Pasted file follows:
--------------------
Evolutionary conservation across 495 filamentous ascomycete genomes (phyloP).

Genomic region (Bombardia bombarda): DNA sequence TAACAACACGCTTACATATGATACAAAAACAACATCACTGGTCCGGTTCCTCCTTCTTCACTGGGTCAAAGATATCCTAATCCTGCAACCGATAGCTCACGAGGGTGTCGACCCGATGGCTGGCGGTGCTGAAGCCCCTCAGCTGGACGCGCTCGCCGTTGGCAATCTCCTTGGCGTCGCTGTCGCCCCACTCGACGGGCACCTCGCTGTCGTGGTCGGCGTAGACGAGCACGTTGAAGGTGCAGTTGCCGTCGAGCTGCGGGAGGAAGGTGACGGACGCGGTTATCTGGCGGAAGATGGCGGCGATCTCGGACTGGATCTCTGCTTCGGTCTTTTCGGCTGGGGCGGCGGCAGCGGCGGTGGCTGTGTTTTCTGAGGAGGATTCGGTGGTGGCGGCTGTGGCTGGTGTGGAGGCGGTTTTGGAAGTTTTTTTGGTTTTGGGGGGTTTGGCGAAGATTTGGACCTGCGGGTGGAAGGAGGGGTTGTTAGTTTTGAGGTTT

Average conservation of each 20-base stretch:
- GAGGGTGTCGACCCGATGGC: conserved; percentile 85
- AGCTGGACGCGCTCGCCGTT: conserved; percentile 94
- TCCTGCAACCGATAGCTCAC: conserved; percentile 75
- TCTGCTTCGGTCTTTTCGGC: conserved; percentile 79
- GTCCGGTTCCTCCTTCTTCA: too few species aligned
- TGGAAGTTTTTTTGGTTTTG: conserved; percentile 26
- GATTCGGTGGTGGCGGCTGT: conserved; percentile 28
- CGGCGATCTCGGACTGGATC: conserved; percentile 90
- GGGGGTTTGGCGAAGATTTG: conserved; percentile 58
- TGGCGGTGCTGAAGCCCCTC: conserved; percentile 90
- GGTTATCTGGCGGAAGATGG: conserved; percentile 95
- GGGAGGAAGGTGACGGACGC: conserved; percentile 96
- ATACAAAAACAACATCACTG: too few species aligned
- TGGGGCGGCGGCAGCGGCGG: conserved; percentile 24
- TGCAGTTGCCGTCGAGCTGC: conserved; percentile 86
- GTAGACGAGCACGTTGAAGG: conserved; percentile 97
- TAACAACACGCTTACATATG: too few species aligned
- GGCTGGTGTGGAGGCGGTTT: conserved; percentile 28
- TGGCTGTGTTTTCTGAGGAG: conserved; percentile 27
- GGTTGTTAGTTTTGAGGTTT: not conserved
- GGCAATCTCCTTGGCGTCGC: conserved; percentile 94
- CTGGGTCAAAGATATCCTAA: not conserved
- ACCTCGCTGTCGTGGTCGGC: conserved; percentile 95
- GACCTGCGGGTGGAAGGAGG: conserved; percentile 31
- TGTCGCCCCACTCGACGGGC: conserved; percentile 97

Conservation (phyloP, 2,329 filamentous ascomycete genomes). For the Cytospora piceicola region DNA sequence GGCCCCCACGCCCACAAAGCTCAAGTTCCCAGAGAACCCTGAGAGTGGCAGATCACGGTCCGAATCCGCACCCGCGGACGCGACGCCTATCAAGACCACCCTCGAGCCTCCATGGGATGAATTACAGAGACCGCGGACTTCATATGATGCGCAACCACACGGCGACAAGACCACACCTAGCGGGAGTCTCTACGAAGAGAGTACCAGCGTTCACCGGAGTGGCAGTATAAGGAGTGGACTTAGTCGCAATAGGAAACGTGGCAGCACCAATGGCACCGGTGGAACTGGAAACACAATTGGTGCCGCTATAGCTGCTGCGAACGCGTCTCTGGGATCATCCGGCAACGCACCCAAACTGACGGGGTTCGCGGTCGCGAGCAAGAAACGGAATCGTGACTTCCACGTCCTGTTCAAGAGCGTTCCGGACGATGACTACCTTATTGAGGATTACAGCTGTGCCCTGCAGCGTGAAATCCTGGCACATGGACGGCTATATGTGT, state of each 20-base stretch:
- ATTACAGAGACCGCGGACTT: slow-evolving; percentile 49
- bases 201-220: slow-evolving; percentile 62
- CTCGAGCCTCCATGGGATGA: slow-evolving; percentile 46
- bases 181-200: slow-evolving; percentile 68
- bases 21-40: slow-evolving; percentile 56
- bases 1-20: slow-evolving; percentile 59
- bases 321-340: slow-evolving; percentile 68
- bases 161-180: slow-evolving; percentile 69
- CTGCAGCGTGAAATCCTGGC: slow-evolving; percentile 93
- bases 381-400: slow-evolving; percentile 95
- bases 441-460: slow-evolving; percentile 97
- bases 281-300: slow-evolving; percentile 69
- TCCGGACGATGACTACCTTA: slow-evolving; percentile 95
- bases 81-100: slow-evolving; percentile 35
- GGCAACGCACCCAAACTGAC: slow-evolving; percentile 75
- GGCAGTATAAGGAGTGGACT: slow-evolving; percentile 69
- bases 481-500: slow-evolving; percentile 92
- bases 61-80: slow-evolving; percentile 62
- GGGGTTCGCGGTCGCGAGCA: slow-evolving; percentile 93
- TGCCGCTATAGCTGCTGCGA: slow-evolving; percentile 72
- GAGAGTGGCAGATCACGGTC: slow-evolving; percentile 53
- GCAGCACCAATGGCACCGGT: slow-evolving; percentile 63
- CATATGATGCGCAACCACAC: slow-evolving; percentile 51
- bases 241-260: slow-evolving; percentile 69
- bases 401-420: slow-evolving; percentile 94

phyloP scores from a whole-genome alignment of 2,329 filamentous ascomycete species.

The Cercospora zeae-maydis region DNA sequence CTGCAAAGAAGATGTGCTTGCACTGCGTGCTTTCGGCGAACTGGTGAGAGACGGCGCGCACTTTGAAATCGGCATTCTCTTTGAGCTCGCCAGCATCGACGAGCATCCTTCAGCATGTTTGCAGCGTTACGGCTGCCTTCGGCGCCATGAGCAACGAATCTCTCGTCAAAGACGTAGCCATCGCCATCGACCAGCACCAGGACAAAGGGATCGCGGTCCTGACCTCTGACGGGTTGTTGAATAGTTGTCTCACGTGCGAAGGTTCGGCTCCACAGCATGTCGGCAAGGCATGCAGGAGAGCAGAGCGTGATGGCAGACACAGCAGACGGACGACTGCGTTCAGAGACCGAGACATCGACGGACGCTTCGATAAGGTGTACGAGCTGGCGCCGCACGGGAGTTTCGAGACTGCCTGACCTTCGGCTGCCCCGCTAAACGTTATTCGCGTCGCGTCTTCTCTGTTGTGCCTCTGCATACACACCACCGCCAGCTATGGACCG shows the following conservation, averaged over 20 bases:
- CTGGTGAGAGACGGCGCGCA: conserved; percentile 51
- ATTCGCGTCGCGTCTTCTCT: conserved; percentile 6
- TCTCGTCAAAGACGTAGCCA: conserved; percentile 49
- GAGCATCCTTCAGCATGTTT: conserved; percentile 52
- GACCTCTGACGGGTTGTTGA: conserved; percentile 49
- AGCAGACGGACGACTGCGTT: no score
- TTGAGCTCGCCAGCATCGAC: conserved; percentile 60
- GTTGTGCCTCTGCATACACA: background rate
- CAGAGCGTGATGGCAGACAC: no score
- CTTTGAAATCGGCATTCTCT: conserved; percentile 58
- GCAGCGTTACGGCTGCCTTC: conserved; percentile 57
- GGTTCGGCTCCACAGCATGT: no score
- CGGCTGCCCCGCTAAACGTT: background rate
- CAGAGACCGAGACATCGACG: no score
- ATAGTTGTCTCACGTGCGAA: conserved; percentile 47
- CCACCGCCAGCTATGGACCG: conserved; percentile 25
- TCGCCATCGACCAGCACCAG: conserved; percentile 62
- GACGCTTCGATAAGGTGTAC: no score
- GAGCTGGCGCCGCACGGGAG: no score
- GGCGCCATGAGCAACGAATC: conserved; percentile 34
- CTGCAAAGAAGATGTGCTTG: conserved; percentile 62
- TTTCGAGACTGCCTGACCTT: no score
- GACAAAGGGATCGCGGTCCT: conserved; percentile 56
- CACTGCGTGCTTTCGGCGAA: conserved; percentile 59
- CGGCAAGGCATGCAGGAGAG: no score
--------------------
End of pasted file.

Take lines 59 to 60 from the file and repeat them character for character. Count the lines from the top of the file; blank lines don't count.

- TCTCGTCAAAGACGTAGCCA: conserved; percentile 49
- GAGCATCCTTCAGCATGTTT: conserved; percentile 52